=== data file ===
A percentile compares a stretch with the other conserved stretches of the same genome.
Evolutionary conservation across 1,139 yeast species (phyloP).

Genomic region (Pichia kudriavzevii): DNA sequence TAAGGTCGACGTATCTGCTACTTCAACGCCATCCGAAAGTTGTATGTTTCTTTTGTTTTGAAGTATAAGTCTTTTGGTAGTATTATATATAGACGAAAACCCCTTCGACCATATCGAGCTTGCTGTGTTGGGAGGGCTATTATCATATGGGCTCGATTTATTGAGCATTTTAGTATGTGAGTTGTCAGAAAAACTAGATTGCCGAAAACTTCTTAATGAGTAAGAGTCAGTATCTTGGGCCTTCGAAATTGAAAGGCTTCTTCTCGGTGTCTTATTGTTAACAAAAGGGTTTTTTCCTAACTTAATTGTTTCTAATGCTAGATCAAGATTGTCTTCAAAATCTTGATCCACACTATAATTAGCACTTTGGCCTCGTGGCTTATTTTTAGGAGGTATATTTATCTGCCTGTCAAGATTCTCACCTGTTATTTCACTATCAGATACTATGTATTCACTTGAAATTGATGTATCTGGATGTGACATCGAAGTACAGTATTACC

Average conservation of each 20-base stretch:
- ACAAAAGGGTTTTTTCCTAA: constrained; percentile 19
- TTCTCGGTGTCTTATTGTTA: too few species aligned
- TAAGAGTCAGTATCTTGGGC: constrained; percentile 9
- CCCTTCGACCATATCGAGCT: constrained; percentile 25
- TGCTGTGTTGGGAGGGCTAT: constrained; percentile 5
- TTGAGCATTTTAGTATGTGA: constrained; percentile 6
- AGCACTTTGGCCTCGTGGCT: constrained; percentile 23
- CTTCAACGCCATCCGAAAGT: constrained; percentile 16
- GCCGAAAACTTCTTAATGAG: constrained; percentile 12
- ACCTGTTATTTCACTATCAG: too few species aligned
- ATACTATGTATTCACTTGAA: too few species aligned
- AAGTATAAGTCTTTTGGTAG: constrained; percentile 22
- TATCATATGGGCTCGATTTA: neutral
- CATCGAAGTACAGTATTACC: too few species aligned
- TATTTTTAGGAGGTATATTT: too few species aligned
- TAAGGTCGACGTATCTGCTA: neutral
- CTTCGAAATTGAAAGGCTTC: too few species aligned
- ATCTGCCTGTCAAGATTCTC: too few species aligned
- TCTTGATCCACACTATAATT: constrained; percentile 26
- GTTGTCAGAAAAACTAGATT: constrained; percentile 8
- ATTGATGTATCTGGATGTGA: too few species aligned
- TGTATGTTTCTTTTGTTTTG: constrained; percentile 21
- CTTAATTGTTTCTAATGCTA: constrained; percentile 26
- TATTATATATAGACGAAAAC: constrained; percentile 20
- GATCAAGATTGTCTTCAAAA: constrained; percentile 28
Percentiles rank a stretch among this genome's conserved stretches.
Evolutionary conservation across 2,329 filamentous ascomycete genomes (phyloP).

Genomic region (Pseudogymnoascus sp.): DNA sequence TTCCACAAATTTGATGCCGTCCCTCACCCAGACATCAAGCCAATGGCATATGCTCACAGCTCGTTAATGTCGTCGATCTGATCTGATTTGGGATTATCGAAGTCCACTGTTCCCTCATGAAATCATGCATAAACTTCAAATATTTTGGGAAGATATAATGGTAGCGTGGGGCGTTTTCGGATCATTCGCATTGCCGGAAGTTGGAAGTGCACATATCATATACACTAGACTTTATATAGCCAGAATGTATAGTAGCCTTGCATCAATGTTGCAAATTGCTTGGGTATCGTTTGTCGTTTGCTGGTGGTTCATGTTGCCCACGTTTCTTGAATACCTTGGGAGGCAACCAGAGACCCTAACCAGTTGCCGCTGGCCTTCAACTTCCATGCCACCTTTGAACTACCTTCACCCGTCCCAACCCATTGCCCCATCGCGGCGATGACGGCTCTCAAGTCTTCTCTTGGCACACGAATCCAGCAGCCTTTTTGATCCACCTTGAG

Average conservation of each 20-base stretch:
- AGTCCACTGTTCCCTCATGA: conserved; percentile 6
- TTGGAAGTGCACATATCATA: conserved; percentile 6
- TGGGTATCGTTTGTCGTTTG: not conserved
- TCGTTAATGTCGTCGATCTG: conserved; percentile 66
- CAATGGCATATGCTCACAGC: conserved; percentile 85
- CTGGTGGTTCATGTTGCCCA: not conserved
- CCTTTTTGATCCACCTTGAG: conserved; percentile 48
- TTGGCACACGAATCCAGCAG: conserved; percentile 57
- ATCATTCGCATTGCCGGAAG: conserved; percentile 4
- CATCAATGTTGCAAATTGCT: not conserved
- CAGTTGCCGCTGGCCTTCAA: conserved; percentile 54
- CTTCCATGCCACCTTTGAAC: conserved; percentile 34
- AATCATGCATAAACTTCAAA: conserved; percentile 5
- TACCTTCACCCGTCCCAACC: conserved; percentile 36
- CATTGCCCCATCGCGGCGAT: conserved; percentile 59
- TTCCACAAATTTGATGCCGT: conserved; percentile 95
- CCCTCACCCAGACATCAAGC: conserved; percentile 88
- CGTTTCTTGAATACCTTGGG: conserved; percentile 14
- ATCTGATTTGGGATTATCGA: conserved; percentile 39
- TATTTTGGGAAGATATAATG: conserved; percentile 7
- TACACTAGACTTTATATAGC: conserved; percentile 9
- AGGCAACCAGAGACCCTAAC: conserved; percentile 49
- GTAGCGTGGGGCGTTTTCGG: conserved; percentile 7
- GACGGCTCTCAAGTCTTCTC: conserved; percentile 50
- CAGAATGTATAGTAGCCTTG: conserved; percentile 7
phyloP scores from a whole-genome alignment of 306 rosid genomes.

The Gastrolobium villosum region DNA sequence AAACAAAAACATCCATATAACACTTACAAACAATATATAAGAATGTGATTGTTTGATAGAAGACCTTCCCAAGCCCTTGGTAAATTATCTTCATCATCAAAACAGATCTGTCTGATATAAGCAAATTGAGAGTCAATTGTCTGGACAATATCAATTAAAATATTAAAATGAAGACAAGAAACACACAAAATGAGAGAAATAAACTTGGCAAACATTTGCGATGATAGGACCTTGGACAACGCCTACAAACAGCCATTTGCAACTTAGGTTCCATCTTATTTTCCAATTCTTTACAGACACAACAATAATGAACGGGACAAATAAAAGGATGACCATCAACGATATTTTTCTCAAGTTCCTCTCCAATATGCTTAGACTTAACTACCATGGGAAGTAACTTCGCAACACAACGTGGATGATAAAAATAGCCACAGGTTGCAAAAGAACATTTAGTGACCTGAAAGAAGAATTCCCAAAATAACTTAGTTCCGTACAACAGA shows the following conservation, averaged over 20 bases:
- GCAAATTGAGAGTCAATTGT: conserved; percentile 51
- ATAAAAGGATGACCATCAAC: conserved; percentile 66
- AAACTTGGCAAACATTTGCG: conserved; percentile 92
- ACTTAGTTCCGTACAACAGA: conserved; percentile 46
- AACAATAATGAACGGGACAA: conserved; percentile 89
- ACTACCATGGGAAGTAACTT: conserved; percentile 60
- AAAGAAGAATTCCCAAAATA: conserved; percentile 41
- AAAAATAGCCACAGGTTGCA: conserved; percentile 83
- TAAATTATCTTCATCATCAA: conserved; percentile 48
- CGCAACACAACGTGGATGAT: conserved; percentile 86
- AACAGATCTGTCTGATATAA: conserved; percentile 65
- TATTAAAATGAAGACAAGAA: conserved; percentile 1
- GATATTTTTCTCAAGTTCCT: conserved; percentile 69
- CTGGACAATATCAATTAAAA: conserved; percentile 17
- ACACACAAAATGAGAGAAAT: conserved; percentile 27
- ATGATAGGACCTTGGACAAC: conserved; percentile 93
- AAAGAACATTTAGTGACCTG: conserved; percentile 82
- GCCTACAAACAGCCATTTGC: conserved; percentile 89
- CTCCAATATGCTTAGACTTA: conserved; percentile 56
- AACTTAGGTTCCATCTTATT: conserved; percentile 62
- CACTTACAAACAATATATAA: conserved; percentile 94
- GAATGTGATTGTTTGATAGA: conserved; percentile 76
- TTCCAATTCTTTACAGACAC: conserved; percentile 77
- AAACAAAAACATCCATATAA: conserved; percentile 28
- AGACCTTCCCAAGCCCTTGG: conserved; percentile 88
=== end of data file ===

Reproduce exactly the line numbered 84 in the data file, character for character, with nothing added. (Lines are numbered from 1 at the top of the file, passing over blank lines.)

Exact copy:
- AAACAAAAACATCCATATAA: conserved; percentile 28